As Josh Marshall says, let that sink in.


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  1. moonbat  •  Jun 9, 2018 @2:16 pm

    "Let that sink in" – it's so obvious that Putin is playing Trump like a fiddle. Trump is so childish, he could do it in his sleep.

  2. doug  •  Jun 9, 2018 @2:24 pm

    Regarding Item 1 – Thirteen of the 9/11 hijackers were from Saudi Arabia, which has always been exempted from blame under Bush, Obama and Trump. WTF??? The power of the oil industry means oil-rich countries can't be criticized. I don't think the Saudi family endorsed the plot, nor did they stop it by cracking down on the extremist religious factions that hate the US. But where is the right on this obvious fact?

    Regarding Item 2 – I listened to the quote from Trump this morning about everyone lowering all tariffs, The MSM is reporting the quote with the same simple-mindedness that Trump delivered the line.

    Trump proposed the elimination of all tariffs and subsidies. The full quote and implications the media thinks Krugman has to report. It's too difficult for MSNBC to explain. Hell, even I get it!

    Suppose England and France cooperate to develop a new Concorde as they did the first (with subsidies). Suppose the new version is cost-effective to make and run transatlantic. Trump slaps a 25% tariff on the plane, making it too expensive for American airlines. Air France has routes to NYC and Miami and US travelers buy from the foreign airlines. US airlines drop transatlantic flights as traffic shifts away and the foreign airlines add flights. Who wins?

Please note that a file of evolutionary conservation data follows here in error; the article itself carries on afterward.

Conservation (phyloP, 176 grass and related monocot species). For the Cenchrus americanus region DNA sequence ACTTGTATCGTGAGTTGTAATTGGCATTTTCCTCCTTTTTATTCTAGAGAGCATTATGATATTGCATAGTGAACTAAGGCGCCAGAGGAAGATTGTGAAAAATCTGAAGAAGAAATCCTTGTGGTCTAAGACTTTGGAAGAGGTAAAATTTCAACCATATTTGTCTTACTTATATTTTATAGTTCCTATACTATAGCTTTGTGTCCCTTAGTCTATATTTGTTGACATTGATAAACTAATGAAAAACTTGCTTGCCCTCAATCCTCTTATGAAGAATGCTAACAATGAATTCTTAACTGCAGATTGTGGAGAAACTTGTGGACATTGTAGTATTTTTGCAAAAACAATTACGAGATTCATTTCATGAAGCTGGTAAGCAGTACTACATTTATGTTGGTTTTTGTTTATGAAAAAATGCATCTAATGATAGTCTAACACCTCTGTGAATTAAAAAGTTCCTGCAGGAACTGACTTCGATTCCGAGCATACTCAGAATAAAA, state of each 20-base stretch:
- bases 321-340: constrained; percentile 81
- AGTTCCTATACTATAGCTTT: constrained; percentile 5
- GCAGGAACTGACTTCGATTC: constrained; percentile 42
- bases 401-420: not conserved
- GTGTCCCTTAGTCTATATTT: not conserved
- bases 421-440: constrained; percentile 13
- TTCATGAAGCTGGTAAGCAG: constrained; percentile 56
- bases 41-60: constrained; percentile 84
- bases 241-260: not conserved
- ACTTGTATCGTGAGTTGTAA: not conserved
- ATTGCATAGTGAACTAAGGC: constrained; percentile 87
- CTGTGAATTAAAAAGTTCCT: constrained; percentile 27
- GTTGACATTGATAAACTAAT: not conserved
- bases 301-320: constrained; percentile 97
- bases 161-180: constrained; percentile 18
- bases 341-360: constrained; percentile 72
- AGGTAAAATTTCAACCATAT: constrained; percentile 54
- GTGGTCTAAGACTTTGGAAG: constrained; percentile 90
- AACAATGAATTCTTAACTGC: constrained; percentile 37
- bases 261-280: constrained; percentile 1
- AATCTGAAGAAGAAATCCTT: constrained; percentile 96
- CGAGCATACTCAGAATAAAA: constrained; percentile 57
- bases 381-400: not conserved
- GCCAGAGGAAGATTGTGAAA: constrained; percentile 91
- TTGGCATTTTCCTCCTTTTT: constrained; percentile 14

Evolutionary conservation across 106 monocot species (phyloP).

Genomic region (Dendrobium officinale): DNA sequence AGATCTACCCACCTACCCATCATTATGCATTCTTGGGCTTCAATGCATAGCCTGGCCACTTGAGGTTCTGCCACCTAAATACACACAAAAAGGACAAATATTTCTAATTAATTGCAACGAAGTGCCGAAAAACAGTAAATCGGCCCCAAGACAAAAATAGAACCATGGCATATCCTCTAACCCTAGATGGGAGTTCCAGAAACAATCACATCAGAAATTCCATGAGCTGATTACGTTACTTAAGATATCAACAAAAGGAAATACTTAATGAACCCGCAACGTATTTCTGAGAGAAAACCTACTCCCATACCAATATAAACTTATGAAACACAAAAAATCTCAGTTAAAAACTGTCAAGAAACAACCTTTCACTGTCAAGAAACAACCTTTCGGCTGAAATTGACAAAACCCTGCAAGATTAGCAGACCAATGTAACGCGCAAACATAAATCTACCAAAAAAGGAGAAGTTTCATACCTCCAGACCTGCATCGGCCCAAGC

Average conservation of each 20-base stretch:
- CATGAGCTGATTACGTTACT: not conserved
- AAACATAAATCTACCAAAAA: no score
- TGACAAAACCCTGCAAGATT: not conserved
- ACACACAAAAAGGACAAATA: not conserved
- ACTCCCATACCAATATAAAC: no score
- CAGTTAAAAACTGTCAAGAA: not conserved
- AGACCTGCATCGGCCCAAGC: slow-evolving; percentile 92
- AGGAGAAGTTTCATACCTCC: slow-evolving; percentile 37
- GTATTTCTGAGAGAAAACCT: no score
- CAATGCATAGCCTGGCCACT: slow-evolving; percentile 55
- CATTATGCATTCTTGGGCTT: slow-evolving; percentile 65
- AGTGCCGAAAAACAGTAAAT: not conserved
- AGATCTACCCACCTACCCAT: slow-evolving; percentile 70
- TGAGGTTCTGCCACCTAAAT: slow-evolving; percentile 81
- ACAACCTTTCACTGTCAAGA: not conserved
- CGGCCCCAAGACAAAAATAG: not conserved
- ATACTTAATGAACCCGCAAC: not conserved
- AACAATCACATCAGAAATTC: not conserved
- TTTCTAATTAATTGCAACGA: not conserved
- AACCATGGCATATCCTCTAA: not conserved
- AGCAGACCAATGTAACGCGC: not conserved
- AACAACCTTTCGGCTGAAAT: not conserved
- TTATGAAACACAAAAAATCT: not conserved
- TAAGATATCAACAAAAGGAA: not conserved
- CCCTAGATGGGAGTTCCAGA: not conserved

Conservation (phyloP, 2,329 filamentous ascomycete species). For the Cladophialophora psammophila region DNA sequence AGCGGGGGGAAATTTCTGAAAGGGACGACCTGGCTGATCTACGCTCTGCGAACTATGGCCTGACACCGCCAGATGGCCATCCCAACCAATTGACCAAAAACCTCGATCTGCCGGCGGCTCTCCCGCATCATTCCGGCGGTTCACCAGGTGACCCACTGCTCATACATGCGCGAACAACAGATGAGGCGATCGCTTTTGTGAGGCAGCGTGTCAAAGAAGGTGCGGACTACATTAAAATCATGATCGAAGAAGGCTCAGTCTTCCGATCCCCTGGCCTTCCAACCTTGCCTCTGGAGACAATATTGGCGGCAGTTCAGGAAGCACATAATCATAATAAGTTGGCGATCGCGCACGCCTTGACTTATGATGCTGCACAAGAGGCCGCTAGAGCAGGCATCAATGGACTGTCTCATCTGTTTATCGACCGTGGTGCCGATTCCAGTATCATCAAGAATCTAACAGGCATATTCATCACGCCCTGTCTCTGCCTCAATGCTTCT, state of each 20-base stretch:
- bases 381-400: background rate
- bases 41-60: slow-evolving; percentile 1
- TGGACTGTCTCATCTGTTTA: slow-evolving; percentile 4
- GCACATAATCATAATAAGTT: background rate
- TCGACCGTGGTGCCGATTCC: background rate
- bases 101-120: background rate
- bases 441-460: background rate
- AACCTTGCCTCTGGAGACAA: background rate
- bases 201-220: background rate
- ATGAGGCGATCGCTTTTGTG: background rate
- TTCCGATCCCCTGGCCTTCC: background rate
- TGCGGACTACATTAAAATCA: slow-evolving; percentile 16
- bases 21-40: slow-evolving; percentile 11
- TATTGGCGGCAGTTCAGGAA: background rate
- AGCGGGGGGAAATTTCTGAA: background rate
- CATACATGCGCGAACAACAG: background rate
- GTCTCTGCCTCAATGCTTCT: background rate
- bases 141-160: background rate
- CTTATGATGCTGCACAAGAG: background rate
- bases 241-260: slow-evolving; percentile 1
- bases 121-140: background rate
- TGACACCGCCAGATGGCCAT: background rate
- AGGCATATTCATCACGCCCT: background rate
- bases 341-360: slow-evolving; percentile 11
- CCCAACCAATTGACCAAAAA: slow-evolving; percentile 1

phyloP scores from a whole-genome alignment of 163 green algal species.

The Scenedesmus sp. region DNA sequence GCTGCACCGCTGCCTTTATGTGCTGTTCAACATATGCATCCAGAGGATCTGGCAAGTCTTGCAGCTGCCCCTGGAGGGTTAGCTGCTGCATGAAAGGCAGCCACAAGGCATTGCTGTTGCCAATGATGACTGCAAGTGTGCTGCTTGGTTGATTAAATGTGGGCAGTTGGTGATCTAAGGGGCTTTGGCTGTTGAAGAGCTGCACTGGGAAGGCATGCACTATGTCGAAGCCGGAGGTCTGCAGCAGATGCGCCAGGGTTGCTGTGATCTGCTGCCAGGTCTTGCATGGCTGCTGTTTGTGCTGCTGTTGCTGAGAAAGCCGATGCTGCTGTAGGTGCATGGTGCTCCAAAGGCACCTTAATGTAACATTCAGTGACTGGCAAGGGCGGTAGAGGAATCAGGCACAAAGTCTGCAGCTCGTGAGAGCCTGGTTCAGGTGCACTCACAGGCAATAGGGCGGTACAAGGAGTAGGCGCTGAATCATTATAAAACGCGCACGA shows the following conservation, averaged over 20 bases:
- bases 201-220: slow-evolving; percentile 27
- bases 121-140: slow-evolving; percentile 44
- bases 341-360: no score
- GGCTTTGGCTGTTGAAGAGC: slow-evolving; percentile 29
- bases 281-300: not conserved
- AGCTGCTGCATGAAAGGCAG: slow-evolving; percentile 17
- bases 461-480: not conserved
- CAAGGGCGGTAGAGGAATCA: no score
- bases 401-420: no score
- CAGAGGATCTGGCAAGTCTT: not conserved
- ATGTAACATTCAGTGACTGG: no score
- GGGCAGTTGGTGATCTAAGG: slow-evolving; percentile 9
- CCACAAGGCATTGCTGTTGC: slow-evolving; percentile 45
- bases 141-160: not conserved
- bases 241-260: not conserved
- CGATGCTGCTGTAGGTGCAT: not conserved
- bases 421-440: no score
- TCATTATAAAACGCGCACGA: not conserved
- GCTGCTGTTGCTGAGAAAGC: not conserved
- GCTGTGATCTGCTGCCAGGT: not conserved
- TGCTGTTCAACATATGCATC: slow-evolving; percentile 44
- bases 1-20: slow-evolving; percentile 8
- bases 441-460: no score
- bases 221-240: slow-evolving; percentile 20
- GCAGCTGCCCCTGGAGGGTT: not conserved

Ahhh, the libertarian points out that Boeing can produce a plane to compete. Ignoring how long it takes to develop a new plane, the French and English got patents on what they developed. To compete, Boeing has to pay the governments of England and France for the patents they own. Again, who wins?

    Isn't it just as likely that Boeing will be first to develop the technology? Not without subsidies. R & D is expensive. Europe, not the US has shown the most willingness to pay the cost to develop new ideas. That's why the biggest particle accelerator in the world is near Geneva.

    The current steel and aluminum tariffs will be counterproductive, delivering exactly the opposite effect that Trump promised. Steel and aluminum will become MORE expensive- cut supply and price goes up. The retailer of refrigerators notes US refrigerators are more expensive, but foreign-made refers are the same price. The tariff apples to raw aluminum, not finished goods. So the retailer stocks up on foreign-made refrigerators which will sell better after Trump tariffs. Who wins?

    US manufacturers cut production and jobs and eye foreign sites where raw materials and labor are cheaper. Considering the pattern of tariffs, they open up the new plant in a country with a Trump golf course, knowing it will be exempt in the trade war. Who wins?

    The trade policy will hold a world record for a short time for diplomatic stupidity. The N. Korea summit is next week.


  3. freetofu  •  Jun 9, 2018 @7:31 pm

    I keep seeing the claim that our trade deficit is the result of our budget deficit somehow but I don't claim to really understand it.

  4. Tom_b  •  Jun 9, 2018 @8:14 pm

    Speaking about stupid:

    Folding his arms pouting, Mr. “Wing it” with his play buddy at his side not comprehending a darn thing any of the actual world leaders is attempting to explain to him for the 10th time.

  5. Billikin  •  Jun 9, 2018 @9:07 pm


    Dean Baker ( ):